and see this Dict, titles Execution ; Extent ; There are several rules to know the degrees of kindred ;

Judgment, &c. in the ascending line, take the son and add the father, and it VII. The former and present state of the Prerogative in is one degree ascending, then add the grandfather, and it is a

general. second degree, a person added to a person in the line of consanguinity making a degree; and if there are many persons, 1 1. The executive power of the English nation being take away one, and you have the number of degrees; as if vested in a single person, by the general consent of the there are four persons, it is the third degree, if five, the people, the evidence of which general consent is long and fourth, &c. so that the father, son, and grandchild, in the immemorial usage, it became necessary to the freedom and descending line, though three persons, make but two de- peace of the state, that a rule should be laid down uniform, grees : To know in what degree of kindred the sons of two universal, and permanent, in order to mark out with precibrothers stand, begin from the grandfather and descend to sion who is that single person, to whom are committed (in one brother, the father of one of the sons, which is one de subservience to the law of the land) the care and protection, gree, then descend to his son the ancestor's grandson, which of the community; and to whom, in return, the duty and alis a second degree; and then descend again from the grand-legiance of every individual are due. father to the other brother, father of the other of the sons, When the succession to the crown was formerly interwhich is one degree, and descend to his son, &c. and it is a rupted by the state of society and the constitution, which second degree ; thus reckoning the person from whom the had not then arrived to the state of perfection it attained in computation is made, it appears there are two degrees, and later ages, and even more recently since the Revolution, disthat the sons of two brothers are distant from each other two tinctions have been frequently made between a King de facto degrees : for in what degree either of them is distant from and de jure. Though it is to be hoped that 'no contest of the common stock, the person from whom the computation is this nature is likely again to rise in these kingdoms, what is made, they are distant between themselves in the same de- just shortly hinted on this subject will doubtless be agreeable gree; and in every line the person must be reckoned from to the student: see further on this subject, title Treason. whom the computation is made. If the kindred are not | If there be a King regnant in possession of the crown, equally distant from the common stock; then in what degree although he be but Rex de facto, and not de jure, yet he is the most remote is distant, in the same degree they are dis- Seignior le Roy : and another that hath right, if he be out tant between themselves, and so the kin of the most remote of possession, he is not within the meaning of the stat. maketh the degree; by which rule, I, and the grandchild of 11 H. 7. c. 1. for the subjects to serve and defend him in my uncle, are distant in the third degree, such grandchild his wars, &c. And a pardon, &c. granted by a King de jure, being distant three degrees from my grandfather, the nearest that is not likewise de facto, is void. 3 Inst. 7. If a King common stock. The common law agrees in its computation that usurps the crown, grants licences of alienation or eswith the civil and canon law, as to the right line ; and only cheats, they will be good against the rightful King; so of with the canon law as to the collateral line. Wood's Inst. pardons, and any thing that doth not concern the King's an48, 49. See further at length, 2 Comm. c. 14 : and this Dict. cient patrimony, or the government of the people : judicial titles Descent ; Executor, III.; V. 8.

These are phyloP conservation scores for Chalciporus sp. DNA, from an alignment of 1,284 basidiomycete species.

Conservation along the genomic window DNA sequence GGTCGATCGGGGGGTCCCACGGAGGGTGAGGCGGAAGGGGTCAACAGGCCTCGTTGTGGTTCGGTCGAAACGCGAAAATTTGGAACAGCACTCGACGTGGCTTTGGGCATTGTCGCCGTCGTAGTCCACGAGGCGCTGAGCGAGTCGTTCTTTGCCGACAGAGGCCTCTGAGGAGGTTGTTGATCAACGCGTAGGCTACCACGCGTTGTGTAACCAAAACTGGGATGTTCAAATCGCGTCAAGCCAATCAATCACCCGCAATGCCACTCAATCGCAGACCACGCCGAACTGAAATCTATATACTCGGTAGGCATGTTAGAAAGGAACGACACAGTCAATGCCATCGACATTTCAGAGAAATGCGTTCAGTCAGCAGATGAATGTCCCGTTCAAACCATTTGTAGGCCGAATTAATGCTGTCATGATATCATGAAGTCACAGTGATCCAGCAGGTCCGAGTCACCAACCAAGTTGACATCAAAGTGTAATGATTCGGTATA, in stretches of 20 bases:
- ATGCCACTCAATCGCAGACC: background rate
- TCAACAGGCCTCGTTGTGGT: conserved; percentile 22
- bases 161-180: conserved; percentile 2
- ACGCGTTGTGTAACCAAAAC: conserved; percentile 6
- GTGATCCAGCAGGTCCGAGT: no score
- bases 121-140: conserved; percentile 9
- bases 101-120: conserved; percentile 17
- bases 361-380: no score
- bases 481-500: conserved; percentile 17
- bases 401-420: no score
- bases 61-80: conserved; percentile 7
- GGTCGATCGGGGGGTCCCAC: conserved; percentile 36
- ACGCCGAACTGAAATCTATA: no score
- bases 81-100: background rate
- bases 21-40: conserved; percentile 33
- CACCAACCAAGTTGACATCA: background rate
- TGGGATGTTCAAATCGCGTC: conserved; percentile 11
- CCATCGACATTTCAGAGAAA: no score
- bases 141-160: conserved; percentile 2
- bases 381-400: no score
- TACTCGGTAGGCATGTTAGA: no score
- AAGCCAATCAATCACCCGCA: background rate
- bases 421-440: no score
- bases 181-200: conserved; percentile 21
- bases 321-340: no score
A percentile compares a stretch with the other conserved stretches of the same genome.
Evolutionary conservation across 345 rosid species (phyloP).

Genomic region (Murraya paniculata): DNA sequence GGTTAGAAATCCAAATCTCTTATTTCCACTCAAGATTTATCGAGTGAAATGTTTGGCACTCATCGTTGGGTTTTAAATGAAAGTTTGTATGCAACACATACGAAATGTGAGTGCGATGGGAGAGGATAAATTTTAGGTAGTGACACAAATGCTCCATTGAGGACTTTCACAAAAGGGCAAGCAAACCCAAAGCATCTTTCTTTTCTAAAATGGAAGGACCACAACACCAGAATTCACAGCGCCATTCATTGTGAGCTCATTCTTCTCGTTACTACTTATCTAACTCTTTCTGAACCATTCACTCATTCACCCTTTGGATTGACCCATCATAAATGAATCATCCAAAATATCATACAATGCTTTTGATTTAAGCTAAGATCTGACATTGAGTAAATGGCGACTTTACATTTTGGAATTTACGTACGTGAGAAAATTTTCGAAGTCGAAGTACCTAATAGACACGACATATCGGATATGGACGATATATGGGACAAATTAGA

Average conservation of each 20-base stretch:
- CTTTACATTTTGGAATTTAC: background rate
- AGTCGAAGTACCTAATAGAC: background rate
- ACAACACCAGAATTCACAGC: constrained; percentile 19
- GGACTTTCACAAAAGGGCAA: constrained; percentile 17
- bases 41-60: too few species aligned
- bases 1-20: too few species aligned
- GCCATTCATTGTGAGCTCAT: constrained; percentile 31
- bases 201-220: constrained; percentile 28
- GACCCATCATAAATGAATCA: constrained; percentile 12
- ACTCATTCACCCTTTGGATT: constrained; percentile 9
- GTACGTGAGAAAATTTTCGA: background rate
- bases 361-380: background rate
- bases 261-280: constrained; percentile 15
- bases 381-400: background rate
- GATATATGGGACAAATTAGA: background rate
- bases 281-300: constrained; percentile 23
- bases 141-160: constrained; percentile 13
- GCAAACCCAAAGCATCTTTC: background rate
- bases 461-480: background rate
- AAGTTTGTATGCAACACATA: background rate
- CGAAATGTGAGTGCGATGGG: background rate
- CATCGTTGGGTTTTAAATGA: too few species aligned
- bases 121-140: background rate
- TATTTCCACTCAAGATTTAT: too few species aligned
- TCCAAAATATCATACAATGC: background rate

acts in the time of such a one, bind the right King and all

who submitted to his judicature. The crown was tost beKING.